The My Processes option displays processes related to the operating system, components running on the operating system, and applications that you are running while logged into the server. To put it simply, the My Processes option shows you all of the processes that are running on the server, except for the processes that are being run by other users.
Now that I have talked about the process view, I want to talk about the information that you are given related to each individual process. By default, the process listing tab displays six columns of information related to each individual process; Process Name, User, Memory, X Server Memory, Nice, and ID.
The Process Name field is just that – the name of the process. The unique thing that's really worth mentioning about the Process Name column is that some operating system related processes do not have a name.
As you might expect, the User column displays the name of the user who owns the process. The owner of a process is the user who spawned the process.
The information displayed in the Memory column needs a bit of explaining, so I want to come back to the Memory and X Server Memory columns in a moment. For now, let's move onto the Nice column. The Nice column displays a processes' priority.
Earlier in this article, I mentioned that the operating system assigns slices of processor time to individual threads. A process is simply a collection of one or more threads. The amount of processor time that the threads within a process actually receive depends on the processes' priority. When you assign a priority to a process in Windows, you use values such as Normal, Low, High, and Real Time.
In Linux, priorities are set using a numerical value. The lower a processes' Nice value, the higher the priority that is assigned to the process. A normal Nice value is zero. Therefore, Nice values consisting of negative numbers represent high priority processes, while processes with Nice values consisting of positive numbers have a lower priority. If you are interested in changing a process's priority, you can do so by right clicking on the process and selecting the Change Priority command from the resulting shortcut menu.
The last column displayed by default is the ID column. This column displays the process ID (sometimes called the PID). The PID is a number that uniquely identifies each individual process. The reason why the System Monitor displays the PID for each process is because many of the command line utilities that can be used to interact with individual processes require you to specify the process by PID number. Displaying the PID through the System Monitor just gives you a simple way to look up the PID should you need it.
Now that I have discussed the simpler Process Listing columns, I want to go back and talk about the Memory column that I avoided talking about earlier. The reason why I didn't want to talk about the Memory column earlier is because I think that this column is deceptive. The official description of what the Memory column displays is "The amount of memory that is currently being used by the process". OK, that's great, but as you probably know, there are multiple types of memory at use within the system at a given time. Therefore, a prudent administrator would have to wonder if the Memory column is displaying the process's use of physical memory, virtual memory, a combination of both, something else?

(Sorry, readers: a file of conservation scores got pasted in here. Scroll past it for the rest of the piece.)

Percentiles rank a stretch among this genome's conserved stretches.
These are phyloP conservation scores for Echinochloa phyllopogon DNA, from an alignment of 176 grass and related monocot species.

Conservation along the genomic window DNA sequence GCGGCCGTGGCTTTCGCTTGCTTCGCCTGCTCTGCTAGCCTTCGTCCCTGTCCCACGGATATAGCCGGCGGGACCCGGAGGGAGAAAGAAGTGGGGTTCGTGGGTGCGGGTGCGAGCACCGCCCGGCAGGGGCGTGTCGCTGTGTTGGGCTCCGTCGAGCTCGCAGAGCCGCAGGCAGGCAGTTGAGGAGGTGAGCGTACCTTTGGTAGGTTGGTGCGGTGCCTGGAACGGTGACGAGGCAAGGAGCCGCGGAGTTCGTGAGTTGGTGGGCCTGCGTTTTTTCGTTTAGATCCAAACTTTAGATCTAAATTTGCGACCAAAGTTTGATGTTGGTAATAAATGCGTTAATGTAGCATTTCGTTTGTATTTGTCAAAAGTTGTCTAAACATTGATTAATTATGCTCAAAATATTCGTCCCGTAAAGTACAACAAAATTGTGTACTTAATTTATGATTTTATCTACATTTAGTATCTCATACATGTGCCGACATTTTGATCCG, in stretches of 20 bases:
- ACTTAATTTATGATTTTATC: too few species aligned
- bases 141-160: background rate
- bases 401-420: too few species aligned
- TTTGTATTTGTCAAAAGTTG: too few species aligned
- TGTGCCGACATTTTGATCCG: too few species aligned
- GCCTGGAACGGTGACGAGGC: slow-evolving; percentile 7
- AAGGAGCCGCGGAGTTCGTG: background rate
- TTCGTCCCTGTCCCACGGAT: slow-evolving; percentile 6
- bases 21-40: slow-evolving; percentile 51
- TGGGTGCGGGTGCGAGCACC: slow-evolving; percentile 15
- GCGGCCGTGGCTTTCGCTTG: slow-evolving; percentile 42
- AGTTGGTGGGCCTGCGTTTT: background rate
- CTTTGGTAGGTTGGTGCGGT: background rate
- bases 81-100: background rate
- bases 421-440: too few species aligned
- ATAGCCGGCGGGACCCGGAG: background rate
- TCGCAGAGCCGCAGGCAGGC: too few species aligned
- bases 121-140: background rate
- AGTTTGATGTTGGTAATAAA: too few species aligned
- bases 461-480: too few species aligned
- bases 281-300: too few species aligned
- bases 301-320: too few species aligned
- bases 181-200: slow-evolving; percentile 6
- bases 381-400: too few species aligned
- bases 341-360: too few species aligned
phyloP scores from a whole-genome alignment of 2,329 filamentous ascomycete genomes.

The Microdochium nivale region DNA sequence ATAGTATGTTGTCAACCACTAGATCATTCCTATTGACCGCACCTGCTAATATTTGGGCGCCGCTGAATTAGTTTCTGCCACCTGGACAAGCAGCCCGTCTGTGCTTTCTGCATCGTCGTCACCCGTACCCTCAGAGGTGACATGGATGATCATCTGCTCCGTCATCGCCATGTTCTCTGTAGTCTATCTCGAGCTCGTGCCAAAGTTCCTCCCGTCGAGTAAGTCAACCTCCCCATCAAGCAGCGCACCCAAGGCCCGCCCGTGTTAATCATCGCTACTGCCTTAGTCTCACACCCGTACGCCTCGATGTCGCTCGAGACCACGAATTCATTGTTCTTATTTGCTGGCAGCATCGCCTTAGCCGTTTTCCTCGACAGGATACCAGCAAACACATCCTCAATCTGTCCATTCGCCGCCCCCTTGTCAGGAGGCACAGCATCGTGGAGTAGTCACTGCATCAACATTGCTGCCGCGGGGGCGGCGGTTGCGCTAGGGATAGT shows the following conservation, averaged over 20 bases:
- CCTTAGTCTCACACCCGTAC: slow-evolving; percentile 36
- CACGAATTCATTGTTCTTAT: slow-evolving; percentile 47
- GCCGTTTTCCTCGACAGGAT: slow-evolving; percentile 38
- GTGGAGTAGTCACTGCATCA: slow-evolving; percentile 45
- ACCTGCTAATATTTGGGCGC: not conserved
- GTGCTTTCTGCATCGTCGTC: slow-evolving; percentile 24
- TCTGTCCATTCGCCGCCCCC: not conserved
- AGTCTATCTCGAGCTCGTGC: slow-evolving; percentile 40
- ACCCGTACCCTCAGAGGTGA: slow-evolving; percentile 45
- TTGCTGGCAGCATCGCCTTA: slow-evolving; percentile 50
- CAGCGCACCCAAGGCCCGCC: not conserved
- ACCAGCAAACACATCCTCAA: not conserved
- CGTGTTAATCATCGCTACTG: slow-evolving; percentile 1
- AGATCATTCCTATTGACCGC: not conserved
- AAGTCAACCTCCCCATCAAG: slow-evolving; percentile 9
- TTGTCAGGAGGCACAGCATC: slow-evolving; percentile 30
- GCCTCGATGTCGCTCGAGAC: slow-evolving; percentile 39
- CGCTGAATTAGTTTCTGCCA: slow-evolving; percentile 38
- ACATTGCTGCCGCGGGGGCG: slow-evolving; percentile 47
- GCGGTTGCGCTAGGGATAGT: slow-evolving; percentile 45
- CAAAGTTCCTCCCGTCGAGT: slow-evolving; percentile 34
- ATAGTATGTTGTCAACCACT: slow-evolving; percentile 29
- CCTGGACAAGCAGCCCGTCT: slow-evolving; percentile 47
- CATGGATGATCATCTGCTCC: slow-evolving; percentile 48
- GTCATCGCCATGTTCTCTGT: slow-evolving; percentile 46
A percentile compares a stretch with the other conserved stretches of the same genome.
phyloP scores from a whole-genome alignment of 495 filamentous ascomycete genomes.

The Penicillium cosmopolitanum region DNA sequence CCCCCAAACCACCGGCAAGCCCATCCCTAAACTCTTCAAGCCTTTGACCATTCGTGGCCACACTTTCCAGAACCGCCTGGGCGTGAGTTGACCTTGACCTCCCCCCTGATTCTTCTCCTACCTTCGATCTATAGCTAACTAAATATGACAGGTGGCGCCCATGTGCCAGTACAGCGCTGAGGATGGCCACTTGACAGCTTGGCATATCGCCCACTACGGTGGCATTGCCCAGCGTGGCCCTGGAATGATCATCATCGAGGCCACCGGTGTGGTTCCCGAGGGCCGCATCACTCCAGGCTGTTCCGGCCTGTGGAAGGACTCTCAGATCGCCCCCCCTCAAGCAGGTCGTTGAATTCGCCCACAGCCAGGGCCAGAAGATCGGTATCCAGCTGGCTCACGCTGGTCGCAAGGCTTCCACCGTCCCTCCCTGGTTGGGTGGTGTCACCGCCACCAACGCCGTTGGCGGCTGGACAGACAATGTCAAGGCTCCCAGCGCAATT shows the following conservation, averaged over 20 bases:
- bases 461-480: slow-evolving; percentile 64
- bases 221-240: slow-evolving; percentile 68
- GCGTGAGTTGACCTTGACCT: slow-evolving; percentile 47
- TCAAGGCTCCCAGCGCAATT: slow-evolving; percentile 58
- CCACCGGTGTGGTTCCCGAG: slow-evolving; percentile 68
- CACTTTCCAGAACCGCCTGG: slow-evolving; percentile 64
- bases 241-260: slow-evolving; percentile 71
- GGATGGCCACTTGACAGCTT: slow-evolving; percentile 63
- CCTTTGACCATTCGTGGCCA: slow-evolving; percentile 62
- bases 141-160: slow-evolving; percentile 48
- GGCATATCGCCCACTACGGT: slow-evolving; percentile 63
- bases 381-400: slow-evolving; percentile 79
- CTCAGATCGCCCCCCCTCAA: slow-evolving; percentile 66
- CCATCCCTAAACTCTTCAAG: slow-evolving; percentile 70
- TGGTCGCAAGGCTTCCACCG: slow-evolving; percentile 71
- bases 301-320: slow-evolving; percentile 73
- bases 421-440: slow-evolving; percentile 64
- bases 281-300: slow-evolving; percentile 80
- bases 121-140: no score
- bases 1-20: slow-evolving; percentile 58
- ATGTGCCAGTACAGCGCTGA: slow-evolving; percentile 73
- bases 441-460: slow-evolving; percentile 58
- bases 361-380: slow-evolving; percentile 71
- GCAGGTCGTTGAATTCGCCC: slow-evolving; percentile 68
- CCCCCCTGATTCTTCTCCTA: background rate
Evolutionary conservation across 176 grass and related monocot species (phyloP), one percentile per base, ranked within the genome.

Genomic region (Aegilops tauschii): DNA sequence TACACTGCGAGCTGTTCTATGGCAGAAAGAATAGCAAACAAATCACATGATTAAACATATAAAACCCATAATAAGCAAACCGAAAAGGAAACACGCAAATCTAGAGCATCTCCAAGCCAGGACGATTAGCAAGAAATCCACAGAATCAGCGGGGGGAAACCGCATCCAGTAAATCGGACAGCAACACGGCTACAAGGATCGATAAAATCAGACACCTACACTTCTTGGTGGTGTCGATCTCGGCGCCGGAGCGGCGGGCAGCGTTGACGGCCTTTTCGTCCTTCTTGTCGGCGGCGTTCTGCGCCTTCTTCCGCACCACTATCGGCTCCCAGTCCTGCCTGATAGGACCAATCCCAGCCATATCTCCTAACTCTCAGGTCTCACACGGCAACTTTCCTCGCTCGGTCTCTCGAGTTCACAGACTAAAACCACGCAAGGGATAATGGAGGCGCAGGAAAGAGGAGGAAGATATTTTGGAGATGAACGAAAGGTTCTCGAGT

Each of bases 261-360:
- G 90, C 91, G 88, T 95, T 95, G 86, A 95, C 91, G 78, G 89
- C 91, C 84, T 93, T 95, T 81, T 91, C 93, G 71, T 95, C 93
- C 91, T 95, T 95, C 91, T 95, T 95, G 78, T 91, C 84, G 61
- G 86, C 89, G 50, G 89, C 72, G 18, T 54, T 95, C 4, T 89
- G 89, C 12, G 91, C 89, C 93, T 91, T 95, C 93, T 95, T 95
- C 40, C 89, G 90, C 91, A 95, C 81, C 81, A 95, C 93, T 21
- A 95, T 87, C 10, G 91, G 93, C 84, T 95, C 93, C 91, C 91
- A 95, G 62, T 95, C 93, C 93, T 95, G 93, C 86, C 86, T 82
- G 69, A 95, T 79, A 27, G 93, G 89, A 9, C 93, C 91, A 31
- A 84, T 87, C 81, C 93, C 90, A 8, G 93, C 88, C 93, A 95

The good news is that it is possible to use the System Monitor to get more detailed information on exactly what type of memory each individual process is using. To do so, select the Preferences command from the System Monitor's Edit menu. When you do, you will see the Preferences properties sheet. If you select the properties sheet's Process Listing tab, you will see that it contains a section called Process Fields. This section displays a list of fields that can be displayed in relation to each process. Most of the available options are not included in the default process listing information.
So let's get back to talking about memory. If you go through the list of Process Fields, you will see that there are quite a few memory related options. The key to understanding how your server's memory is really being utilized is to know the difference between the various memory related fields. The memory related fields that are available to you are: Memory, VM Size, Resident Memory, Shared Memory, RSS Memory, and X Server Memory.
I have already talked about the Memory field, and I briefly mentioned the X Server Memory field earlier. As you have probably already guessed, the X Server Memory field simply displays the amount of X Server memory that the process is using. The other memory related fields are a little more interesting though. Incidentally, the Memory field seems to convey the cumulative total of the VM Size value (which I will talk about in a moment) and the X Server memory. I haven't been able to locate any documentation to confirm this, but the numbers check out on my test server.